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Red tape quirk When your birthdate lands you in trouble

Jmiaa Quadrelli-El Mrahi has a peculiar birthday: 00.00.1968, according to her Swiss identity card.

This incomplete information not only causes problems at border crossings, but also when trying to withdraw money from her own bank account, or even when applying for a customer loyalty card in a shop. It may also make it impossible for her to fill in online forms with her date of birth, as the double 00 is not accepted.

Quadrelli was born in Morocco 50 years ago, but the documents of the North African state don’t mention an exact birth date. At the age of 25, she married and moved to Switzerland, where she was initially given January 1 as her birthday.

But eight years ago, the Swiss administration decided – in line with official regulations – to make the date 00.00.1968 her official birthday.

Quadrelli is one of 820 Swiss citizens who hold ID cards with such incomplete birthdate information, according to the Federal Police Office.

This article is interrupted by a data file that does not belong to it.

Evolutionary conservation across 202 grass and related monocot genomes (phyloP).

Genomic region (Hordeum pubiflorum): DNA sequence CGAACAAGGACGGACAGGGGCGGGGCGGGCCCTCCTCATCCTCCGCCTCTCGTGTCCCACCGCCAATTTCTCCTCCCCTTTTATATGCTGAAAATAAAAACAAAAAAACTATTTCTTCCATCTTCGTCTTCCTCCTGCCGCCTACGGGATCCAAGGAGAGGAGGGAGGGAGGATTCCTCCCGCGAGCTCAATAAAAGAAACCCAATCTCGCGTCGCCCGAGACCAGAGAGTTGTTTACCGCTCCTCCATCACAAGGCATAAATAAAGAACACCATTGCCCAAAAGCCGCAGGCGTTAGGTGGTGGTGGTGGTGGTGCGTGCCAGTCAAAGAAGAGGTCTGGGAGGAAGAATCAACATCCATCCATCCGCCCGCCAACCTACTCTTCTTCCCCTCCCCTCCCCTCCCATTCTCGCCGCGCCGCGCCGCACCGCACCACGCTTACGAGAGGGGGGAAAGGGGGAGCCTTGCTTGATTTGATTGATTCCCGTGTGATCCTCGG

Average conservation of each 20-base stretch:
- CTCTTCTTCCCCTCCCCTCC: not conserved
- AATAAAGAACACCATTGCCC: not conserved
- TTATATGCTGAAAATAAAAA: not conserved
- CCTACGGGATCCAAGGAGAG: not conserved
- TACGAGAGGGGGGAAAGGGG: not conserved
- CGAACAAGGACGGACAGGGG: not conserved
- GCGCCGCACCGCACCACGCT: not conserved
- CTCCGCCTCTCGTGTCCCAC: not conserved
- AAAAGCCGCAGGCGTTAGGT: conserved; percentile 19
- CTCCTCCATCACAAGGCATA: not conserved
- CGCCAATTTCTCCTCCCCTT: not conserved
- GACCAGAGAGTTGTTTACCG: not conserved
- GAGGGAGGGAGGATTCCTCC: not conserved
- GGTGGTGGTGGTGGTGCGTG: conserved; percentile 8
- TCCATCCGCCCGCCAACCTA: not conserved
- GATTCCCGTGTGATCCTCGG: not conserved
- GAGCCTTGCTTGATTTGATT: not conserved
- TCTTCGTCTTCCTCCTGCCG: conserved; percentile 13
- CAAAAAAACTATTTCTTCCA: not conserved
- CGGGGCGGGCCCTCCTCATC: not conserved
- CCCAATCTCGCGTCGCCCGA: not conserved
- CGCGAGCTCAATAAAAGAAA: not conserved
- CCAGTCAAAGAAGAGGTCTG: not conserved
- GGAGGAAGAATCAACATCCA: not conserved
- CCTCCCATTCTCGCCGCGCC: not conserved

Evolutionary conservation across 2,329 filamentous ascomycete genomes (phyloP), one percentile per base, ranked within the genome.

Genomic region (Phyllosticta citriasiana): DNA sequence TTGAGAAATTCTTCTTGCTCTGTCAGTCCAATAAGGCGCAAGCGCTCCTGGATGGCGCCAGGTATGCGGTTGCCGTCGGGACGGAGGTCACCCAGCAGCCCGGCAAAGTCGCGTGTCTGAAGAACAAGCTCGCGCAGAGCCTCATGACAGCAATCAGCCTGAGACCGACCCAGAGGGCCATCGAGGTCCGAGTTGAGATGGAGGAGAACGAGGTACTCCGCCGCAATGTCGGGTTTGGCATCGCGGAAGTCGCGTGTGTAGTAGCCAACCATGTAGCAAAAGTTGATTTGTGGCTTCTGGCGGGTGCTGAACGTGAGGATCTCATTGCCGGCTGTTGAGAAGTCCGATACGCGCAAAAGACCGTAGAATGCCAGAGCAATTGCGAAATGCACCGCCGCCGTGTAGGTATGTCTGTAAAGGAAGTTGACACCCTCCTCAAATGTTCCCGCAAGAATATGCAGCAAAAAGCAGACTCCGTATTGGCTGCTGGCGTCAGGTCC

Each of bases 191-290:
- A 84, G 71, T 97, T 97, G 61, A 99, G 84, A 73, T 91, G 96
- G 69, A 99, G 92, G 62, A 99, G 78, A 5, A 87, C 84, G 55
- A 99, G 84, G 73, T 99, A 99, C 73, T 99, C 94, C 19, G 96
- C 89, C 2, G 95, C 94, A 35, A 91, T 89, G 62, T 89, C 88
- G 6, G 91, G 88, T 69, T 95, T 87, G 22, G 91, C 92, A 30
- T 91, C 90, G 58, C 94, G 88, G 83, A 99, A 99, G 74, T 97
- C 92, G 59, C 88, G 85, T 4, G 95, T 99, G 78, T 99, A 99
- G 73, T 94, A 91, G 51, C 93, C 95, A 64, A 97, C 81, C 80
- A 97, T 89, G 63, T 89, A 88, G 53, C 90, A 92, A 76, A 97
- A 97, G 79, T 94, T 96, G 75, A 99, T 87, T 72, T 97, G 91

Swiss authorities refuse to take responsibility, according to the Kassensturz consumer programme on Swiss public television, SRF. Officials argue that they simply apply the regulations of an international accord. In a similar case some years ago, a Swiss court ruled against the request of a Tibetan refugee to receive an ID card without the troublesome double 00 birthdate.

Moves are afoot in parliament to review the situation. But, as it stands, the legal situation doesn’t make it any easier to resolve the quirky problem.


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